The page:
In the euphoria that followed the resounding victory of the repeal campaign in May’s referendum, a narrative quickly developed. The campaign to repeal the eighth amendment, it went, had been successfully relegated to history. The battle had been won, and campaigners could now lay down their arms, safe in the knowledge that legislators, instructed by such firm consensus across the country, would pick up the baton to allow for free and safe access to abortion in Ireland. I myself was guilty of that very sentiment in this paper.
On Friday, however, Independent TD for Kerry Michael Healy-Rae gave a sinister preview of the tactics that may become one of the major roadblocks to the passage of abortion legislation in the Dáil over the coming months.
For some time the prominent Kerry politician, aided and abetted at every turn by his brother and fellow Independent TD Danny Healy-Rae, has become notorious for his vociferous opposition to the government’s Road Traffic Bill. In his attempts to disrupt the passage of the bill on Friday, Healy-Rae showed his mastery of numerous parliamentary by-laws, as he attempted to filibuster a vote on the bill by “talking it out”. Aware of the limited time for the legislation to be discussed given the Dáil’s impending summer recess, Healy-Rae spoke for over an hour, and despite several heated interjections by both government and opposition TDs, he very nearly succeeded in his endeavour.
For repeal activists, the events of Friday morning were a useful case study in how a small number of opposition TDs can rely on complex parliamentary procedures, largely unknown to the public, to delay, prevent and ultimately choke the passage of a bill. In the face of the received wisdom that the war for repeal had been won, such actions must surely come as an ominous warning giving rise to a call to arms in the months leading up to the introduction of legislation to give effect to the result of the referendum.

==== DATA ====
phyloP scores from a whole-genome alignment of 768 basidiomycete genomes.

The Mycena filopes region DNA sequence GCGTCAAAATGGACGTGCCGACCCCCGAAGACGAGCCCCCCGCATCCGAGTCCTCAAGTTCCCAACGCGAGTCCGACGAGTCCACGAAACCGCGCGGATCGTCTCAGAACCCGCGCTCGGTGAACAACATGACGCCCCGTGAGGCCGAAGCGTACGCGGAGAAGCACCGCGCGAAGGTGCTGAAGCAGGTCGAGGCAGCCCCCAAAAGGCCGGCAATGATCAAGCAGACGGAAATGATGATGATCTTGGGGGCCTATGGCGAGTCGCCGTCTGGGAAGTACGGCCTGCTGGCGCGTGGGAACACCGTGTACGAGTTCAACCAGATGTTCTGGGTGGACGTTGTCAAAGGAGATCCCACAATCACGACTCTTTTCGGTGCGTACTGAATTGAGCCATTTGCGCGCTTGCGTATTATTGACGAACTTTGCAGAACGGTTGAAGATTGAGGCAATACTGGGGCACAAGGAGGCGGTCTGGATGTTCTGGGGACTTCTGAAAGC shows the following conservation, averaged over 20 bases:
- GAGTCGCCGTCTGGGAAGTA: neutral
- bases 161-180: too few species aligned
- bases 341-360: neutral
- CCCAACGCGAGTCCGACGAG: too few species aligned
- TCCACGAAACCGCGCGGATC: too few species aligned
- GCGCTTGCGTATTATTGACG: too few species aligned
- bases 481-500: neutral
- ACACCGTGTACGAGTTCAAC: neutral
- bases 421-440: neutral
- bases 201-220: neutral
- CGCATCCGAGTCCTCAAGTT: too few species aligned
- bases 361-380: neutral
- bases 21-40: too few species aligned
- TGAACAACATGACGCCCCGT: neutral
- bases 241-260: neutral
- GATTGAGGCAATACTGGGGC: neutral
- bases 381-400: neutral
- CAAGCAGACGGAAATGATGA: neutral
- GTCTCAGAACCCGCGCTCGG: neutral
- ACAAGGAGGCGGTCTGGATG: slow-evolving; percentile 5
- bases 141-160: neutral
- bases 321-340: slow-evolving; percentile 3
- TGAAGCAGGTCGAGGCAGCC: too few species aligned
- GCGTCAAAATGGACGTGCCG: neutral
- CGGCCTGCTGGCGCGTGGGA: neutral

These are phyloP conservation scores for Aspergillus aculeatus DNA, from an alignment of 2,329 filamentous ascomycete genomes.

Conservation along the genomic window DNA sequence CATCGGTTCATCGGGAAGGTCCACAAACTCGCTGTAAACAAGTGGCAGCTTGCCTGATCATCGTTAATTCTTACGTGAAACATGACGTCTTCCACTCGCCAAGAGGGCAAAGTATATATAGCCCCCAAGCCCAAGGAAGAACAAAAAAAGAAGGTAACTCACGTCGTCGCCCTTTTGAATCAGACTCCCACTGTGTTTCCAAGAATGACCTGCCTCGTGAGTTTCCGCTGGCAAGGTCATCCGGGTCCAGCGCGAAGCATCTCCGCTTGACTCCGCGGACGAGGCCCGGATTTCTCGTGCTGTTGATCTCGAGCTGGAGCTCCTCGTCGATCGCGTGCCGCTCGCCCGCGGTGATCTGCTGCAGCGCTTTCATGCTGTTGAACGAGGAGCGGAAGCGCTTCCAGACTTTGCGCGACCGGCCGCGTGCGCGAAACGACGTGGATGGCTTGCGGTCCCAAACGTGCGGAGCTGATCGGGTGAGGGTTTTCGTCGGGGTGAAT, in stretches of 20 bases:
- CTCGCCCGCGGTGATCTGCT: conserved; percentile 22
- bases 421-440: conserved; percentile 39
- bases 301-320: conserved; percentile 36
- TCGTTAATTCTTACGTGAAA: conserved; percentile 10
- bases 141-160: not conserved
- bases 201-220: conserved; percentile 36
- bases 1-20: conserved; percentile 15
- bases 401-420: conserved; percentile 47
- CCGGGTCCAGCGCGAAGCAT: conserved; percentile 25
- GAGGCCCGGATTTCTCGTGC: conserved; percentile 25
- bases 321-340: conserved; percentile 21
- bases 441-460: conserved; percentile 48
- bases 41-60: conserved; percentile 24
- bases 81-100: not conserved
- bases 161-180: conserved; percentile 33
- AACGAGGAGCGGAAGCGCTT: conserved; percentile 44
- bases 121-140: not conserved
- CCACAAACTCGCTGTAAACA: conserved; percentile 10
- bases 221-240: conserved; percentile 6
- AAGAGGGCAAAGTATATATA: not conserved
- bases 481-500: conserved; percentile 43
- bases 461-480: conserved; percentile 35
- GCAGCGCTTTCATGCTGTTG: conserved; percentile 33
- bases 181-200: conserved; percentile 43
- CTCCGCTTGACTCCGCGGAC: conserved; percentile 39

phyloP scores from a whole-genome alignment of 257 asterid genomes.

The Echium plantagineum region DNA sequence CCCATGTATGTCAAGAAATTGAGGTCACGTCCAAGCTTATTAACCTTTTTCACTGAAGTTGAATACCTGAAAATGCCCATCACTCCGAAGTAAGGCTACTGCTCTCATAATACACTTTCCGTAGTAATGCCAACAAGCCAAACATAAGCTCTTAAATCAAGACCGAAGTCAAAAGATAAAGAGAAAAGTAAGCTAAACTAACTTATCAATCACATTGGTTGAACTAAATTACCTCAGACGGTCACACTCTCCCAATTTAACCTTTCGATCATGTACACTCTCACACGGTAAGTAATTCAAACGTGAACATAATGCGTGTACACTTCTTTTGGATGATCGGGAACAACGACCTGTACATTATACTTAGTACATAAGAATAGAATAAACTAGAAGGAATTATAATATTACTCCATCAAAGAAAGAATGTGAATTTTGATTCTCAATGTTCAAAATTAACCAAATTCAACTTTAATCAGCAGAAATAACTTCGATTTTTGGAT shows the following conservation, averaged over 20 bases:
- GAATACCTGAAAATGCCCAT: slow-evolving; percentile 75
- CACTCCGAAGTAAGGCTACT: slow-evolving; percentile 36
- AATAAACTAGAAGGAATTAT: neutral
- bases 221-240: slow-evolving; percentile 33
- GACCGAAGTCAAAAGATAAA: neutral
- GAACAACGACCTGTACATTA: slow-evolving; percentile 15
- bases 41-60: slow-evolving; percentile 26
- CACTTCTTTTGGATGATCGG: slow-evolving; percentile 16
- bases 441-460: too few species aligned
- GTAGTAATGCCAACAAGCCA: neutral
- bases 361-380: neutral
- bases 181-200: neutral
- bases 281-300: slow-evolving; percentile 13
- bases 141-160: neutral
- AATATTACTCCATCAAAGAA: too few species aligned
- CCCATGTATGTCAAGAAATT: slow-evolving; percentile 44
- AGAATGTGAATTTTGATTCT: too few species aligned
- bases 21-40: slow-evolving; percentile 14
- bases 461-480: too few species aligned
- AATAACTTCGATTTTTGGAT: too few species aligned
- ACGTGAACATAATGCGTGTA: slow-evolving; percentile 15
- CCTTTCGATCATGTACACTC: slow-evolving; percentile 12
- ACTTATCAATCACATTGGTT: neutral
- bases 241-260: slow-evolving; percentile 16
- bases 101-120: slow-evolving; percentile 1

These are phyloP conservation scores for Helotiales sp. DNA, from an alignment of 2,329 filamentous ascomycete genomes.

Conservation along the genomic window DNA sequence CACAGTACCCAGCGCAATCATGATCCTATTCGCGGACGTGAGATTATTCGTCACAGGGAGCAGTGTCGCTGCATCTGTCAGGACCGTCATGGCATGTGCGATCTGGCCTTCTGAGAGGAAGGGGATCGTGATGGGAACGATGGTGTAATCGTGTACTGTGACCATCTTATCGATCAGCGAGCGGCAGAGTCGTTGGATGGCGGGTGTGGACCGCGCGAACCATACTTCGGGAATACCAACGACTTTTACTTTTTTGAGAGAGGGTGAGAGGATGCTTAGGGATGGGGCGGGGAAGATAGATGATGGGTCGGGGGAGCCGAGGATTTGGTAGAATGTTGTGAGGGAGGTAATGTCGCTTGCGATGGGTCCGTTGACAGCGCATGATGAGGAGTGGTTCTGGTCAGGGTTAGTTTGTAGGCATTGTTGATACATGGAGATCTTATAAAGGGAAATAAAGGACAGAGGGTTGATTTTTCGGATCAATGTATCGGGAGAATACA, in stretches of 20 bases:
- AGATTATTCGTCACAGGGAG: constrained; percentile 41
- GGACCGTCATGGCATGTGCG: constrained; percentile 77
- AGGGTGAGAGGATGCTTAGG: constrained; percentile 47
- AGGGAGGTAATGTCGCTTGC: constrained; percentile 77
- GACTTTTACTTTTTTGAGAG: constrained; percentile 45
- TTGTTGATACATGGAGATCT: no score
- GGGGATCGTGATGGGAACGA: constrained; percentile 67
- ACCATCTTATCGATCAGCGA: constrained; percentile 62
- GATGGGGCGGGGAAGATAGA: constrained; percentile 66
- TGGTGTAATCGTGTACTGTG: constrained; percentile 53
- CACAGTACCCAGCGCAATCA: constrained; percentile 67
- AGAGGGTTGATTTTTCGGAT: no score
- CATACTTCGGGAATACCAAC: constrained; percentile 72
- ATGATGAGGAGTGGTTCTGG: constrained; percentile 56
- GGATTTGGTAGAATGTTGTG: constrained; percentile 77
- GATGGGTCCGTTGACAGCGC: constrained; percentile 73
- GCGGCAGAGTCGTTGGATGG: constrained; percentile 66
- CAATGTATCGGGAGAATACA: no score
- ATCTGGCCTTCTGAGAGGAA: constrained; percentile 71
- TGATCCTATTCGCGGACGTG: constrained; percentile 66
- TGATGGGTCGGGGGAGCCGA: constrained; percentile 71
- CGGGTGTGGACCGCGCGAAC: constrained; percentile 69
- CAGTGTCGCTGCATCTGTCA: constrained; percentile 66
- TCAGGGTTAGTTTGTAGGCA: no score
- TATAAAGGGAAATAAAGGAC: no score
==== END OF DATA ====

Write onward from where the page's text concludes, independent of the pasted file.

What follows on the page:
A small number of TDs can rely on parliamentary procedures to delay, prevent and ultimately choke the passage of a bill
There is a growing cabal of entrenched and experienced TDs and senators in the Houses of the Oireachtas, whose opposition to the liberalisation of Ireland’s abortion laws remains as strong as ever. Having remained defiant in the face of an overwhelming defeat in the referendum, murmurs have abounded in recent weeks about the possibility of these politicians forming a dedicated anti-abortion group in the Dáil, with the specific aim of opposing the introduction of any legislation. Several Independent TDs, it has been suggested, may leap on board, and more alarming still is the prospect that the group may retain the support of some rebel Fianna Fáil TDs, long at odds with their leader on the issue.
While some may suggest that such a small brigade of opposition can have no impact on the potential progress of any legislation with such resounding public backing, a band of only eight rural TDs came within hours of scuppering a bill that had broad cross-party support, as well as significant public sympathy.
It is critical, therefore, that as anti-democratic forces gather in the Oireachtas, the grassroots momentum that helped push through one of the most monumental changes in the history of our state does not dissipate. While the hard work and dedication that comes with door-to-door campaigning is done, the focus must now shift to lobbying the Oireachtas. Campaigners must keep the pressure on TDs and senators, reminding them of the overwhelming mandate the people gave the government to legislate on this issue.
Only with the continued engagement of those who fought on the front lines of the repeal campaign can the rhetoric and obduracy of this small group of TDs be overcome, ensuring that the popular vote isn’t blocked by the opportunistic use of parliamentary procedure.